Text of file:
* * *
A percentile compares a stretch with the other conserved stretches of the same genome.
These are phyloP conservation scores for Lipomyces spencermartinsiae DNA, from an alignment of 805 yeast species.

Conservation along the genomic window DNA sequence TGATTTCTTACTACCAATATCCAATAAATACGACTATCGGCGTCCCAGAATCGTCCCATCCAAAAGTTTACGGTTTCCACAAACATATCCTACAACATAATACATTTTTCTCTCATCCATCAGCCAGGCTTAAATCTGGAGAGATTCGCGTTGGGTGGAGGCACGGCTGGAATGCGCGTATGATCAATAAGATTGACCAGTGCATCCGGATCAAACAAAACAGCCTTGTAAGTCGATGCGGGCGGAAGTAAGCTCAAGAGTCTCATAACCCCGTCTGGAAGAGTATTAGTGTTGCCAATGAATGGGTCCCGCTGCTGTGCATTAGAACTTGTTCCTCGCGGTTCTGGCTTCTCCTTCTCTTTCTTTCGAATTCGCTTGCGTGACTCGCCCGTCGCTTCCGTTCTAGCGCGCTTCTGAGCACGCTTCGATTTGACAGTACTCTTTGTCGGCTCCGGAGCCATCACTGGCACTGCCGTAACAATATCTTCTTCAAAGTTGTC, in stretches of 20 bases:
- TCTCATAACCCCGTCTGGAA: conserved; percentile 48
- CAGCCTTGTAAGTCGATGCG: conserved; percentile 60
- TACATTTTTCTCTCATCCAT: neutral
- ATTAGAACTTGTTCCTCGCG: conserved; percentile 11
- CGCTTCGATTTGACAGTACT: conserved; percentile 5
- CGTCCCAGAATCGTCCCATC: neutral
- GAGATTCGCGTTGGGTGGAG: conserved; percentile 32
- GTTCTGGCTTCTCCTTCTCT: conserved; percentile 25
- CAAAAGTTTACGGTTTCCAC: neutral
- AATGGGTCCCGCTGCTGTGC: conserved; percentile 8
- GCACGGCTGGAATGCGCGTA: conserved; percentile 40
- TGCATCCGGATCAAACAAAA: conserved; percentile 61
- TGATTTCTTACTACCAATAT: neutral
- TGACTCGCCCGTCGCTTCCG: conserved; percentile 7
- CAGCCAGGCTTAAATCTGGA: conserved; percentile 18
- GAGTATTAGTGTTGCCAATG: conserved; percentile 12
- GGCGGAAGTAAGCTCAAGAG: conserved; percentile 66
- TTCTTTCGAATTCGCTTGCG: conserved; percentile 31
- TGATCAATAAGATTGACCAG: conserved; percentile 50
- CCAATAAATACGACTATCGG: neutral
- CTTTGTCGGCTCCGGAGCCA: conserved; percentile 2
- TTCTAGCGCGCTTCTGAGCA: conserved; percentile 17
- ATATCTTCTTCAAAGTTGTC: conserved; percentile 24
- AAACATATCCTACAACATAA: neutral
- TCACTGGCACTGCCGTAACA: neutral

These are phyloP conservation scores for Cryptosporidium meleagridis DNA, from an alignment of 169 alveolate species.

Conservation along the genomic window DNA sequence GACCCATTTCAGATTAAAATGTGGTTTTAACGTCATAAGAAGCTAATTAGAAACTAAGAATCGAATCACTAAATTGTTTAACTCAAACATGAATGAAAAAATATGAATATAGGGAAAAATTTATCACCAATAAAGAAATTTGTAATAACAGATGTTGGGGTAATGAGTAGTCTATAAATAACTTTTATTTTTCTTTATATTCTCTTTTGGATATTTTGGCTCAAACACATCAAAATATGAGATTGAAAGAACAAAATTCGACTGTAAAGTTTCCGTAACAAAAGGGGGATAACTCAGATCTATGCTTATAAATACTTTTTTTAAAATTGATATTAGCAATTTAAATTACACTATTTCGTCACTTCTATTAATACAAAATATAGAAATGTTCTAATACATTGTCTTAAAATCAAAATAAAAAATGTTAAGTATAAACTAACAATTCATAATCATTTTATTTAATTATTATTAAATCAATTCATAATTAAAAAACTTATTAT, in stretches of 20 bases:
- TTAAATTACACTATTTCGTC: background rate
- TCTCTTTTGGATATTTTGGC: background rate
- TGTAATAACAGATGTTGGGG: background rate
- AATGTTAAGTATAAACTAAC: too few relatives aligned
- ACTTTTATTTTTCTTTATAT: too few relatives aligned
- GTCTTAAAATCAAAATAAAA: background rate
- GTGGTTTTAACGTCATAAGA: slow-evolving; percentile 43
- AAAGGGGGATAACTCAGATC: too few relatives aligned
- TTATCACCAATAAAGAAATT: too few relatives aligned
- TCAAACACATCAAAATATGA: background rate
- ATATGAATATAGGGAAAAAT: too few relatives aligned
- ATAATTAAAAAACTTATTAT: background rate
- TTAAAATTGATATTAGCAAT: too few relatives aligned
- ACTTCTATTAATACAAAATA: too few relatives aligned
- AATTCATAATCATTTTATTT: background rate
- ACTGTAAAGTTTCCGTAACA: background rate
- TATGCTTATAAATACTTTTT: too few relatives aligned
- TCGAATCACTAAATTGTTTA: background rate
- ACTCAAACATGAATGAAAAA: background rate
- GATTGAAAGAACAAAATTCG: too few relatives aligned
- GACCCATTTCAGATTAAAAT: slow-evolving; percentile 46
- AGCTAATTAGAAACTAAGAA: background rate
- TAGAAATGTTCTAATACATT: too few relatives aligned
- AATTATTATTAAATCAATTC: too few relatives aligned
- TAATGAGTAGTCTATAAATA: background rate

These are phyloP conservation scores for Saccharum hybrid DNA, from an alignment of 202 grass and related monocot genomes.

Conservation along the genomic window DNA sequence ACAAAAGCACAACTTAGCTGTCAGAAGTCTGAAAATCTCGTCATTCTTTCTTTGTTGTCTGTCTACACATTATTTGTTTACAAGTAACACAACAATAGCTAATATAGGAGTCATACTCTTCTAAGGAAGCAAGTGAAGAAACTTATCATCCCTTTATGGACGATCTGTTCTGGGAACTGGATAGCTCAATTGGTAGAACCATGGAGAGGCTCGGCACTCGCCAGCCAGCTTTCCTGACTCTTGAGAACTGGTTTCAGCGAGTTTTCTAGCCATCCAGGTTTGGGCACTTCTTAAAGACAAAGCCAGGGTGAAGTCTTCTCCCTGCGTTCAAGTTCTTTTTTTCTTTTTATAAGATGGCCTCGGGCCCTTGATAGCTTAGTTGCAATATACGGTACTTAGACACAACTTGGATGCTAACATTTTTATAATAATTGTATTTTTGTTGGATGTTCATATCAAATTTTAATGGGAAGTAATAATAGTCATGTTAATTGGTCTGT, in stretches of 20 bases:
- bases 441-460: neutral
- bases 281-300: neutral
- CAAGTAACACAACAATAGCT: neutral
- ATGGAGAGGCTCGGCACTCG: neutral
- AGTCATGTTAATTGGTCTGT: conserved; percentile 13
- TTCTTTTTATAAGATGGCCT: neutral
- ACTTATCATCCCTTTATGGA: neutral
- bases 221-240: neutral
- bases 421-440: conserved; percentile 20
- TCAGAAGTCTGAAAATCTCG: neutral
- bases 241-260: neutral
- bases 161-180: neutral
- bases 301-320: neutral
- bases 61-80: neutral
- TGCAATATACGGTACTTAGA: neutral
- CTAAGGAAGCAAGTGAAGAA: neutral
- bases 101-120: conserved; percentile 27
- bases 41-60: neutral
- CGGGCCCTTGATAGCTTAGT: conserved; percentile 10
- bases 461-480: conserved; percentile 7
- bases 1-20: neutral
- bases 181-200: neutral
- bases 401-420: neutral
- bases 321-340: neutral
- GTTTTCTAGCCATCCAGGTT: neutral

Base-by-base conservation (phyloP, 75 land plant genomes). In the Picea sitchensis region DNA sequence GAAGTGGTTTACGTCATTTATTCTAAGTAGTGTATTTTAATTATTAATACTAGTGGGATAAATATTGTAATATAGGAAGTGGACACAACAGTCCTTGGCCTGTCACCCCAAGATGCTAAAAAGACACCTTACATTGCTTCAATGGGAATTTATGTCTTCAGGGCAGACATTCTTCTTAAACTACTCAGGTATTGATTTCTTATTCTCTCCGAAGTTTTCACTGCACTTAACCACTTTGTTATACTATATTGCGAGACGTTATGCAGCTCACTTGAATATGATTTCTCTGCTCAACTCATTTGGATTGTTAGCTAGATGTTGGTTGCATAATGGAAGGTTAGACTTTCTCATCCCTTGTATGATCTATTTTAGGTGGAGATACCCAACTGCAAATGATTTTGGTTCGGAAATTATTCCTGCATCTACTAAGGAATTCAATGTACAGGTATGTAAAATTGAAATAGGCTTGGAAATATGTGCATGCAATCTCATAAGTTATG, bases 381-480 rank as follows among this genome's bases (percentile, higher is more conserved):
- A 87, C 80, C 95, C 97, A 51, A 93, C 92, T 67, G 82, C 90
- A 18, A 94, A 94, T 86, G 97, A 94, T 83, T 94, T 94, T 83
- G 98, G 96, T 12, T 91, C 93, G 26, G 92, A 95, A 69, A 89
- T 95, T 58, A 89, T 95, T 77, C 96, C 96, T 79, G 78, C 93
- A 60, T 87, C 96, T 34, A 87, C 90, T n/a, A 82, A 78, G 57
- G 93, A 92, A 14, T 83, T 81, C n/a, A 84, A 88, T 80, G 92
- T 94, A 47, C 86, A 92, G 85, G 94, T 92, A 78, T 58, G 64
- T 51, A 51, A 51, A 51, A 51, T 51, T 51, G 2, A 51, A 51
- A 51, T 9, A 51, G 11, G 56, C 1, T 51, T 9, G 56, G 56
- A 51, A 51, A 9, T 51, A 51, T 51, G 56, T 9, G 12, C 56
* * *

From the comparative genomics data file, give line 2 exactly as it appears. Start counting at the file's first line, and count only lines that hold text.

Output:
These are phyloP conservation scores for Lipomyces spencermartinsiae DNA, from an alignment of 805 yeast species.